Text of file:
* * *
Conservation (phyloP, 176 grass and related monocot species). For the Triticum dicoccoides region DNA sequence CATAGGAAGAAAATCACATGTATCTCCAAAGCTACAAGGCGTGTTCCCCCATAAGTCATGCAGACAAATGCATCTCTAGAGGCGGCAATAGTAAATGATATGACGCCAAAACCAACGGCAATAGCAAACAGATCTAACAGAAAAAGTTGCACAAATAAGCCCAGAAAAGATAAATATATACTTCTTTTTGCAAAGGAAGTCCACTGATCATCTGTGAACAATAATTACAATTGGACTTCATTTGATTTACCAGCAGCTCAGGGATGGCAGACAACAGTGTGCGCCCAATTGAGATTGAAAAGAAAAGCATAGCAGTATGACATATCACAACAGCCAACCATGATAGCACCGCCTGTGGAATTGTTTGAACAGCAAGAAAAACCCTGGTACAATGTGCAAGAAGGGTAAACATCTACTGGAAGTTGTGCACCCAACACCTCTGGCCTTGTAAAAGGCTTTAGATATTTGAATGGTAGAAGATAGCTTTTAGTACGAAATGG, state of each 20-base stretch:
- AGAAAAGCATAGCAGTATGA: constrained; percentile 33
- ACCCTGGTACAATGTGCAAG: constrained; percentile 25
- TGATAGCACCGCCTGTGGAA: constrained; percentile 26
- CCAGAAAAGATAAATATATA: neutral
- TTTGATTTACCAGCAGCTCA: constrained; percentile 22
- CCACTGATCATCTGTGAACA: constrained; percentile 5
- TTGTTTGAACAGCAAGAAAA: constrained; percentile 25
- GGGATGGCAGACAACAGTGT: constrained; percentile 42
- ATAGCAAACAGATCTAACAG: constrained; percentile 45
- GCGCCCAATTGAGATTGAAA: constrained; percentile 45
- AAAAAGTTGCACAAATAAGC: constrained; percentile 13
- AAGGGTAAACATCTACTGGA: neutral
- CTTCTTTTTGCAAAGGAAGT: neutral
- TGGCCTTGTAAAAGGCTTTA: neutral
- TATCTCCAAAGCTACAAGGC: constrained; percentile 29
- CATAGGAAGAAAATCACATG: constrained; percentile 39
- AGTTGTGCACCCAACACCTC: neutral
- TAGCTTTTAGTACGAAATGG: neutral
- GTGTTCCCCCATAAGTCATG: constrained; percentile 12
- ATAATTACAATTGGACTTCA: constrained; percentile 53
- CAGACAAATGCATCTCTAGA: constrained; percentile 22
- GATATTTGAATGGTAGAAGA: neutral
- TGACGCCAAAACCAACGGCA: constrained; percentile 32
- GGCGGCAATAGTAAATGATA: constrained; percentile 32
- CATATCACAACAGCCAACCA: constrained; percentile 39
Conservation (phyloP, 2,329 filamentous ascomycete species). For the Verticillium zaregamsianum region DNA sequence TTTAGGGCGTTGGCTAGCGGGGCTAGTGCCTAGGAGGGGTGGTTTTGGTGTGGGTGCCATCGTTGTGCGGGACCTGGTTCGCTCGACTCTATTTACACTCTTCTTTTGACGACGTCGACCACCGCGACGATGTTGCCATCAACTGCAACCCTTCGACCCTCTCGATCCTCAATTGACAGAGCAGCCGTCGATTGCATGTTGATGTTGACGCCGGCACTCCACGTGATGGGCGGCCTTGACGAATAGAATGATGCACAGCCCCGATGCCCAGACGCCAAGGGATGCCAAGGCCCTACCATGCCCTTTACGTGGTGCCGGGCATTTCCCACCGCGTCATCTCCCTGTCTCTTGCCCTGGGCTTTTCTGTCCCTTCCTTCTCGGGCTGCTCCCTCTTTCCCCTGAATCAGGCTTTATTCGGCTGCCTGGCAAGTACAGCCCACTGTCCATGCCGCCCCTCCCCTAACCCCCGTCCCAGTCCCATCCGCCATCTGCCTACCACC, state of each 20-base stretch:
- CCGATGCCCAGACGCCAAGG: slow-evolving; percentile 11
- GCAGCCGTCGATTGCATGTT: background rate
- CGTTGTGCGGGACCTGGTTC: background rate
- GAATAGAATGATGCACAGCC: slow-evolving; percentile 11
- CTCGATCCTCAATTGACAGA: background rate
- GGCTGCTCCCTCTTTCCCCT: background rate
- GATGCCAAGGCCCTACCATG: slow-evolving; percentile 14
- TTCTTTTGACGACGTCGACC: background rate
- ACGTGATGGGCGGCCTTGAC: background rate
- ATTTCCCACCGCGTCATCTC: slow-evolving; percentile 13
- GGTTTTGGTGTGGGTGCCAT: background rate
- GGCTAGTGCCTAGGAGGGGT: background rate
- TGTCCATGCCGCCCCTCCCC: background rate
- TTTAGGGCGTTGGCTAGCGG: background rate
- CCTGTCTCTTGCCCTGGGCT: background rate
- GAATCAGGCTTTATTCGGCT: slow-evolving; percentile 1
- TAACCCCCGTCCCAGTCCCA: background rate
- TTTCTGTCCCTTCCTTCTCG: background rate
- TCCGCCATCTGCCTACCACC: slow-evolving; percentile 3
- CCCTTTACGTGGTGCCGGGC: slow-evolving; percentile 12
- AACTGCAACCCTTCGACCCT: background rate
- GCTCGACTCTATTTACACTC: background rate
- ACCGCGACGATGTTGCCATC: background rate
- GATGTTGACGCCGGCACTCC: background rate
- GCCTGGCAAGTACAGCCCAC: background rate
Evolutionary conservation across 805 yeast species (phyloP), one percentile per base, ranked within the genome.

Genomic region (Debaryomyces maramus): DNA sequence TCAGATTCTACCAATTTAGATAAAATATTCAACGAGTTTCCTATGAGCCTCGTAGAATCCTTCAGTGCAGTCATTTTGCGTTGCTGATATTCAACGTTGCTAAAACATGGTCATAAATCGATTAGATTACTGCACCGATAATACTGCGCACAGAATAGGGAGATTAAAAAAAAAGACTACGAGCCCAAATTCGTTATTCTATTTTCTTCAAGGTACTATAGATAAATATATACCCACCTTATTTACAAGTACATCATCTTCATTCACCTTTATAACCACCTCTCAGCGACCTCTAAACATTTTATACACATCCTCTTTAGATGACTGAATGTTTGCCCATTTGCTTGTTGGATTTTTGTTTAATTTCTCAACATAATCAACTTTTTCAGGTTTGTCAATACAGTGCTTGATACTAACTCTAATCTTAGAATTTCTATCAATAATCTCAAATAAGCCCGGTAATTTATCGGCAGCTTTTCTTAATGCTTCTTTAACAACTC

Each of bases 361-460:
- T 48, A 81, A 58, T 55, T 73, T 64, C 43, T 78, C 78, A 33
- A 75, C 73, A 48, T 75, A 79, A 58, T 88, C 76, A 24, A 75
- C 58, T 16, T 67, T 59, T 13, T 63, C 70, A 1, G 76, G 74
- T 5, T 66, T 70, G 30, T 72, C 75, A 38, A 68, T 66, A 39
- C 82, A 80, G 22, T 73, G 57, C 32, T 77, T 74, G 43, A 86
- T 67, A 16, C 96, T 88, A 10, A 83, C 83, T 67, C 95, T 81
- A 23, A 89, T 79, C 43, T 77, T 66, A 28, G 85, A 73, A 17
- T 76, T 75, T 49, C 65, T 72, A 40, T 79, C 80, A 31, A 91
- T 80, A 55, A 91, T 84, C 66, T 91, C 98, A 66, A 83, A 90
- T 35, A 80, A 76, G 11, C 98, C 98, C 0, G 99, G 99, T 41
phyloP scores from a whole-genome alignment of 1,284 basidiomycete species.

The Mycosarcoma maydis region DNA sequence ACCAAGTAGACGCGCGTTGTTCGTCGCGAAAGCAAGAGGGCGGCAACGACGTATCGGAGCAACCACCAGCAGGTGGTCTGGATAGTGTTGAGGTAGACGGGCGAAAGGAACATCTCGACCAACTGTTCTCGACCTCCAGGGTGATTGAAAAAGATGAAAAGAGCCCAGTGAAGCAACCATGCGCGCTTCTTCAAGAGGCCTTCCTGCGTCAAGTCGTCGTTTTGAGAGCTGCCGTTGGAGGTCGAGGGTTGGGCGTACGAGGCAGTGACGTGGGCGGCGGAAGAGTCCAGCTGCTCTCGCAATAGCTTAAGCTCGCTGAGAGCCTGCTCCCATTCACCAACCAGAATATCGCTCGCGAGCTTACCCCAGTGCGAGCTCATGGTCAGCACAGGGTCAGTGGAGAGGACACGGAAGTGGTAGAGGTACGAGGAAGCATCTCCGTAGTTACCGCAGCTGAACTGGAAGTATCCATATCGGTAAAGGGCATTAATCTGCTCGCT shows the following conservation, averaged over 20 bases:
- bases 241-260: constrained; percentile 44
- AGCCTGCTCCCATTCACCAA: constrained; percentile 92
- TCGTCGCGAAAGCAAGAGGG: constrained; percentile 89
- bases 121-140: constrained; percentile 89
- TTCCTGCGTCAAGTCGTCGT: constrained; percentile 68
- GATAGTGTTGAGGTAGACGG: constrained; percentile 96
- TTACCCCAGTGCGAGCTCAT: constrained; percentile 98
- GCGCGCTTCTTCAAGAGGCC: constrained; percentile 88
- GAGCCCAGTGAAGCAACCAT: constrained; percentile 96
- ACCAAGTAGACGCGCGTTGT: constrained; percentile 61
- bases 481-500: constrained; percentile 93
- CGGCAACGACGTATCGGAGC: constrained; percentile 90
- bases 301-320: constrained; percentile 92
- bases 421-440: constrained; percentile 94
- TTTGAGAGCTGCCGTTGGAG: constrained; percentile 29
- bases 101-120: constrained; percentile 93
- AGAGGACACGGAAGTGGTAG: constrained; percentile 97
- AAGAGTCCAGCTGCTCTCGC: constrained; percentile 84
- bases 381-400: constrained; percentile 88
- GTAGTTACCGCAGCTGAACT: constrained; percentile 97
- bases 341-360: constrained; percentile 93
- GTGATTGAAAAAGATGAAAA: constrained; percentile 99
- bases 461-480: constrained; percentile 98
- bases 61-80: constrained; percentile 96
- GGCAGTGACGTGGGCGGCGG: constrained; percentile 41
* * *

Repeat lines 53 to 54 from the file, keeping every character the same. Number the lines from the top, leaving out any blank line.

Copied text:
Evolutionary conservation across 805 yeast species (phyloP), one percentile per base, ranked within the genome.

Genomic region (Debaryomyces maramus): DNA sequence TCAGATTCTACCAATTTAGATAAAATATTCAACGAGTTTCCTATGAGCCTCGTAGAATCCTTCAGTGCAGTCATTTTGCGTTGCTGATATTCAACGTTGCTAAAACATGGTCATAAATCGATTAGATTACTGCACCGATAATACTGCGCACAGAATAGGGAGATTAAAAAAAAAGACTACGAGCCCAAATTCGTTATTCTATTTTCTTCAAGGTACTATAGATAAATATATACCCACCTTATTTACAAGTACATCATCTTCATTCACCTTTATAACCACCTCTCAGCGACCTCTAAACATTTTATACACATCCTCTTTAGATGACTGAATGTTTGCCCATTTGCTTGTTGGATTTTTGTTTAATTTCTCAACATAATCAACTTTTTCAGGTTTGTCAATACAGTGCTTGATACTAACTCTAATCTTAGAATTTCTATCAATAATCTCAAATAAGCCCGGTAATTTATCGGCAGCTTTTCTTAATGCTTCTTTAACAACTC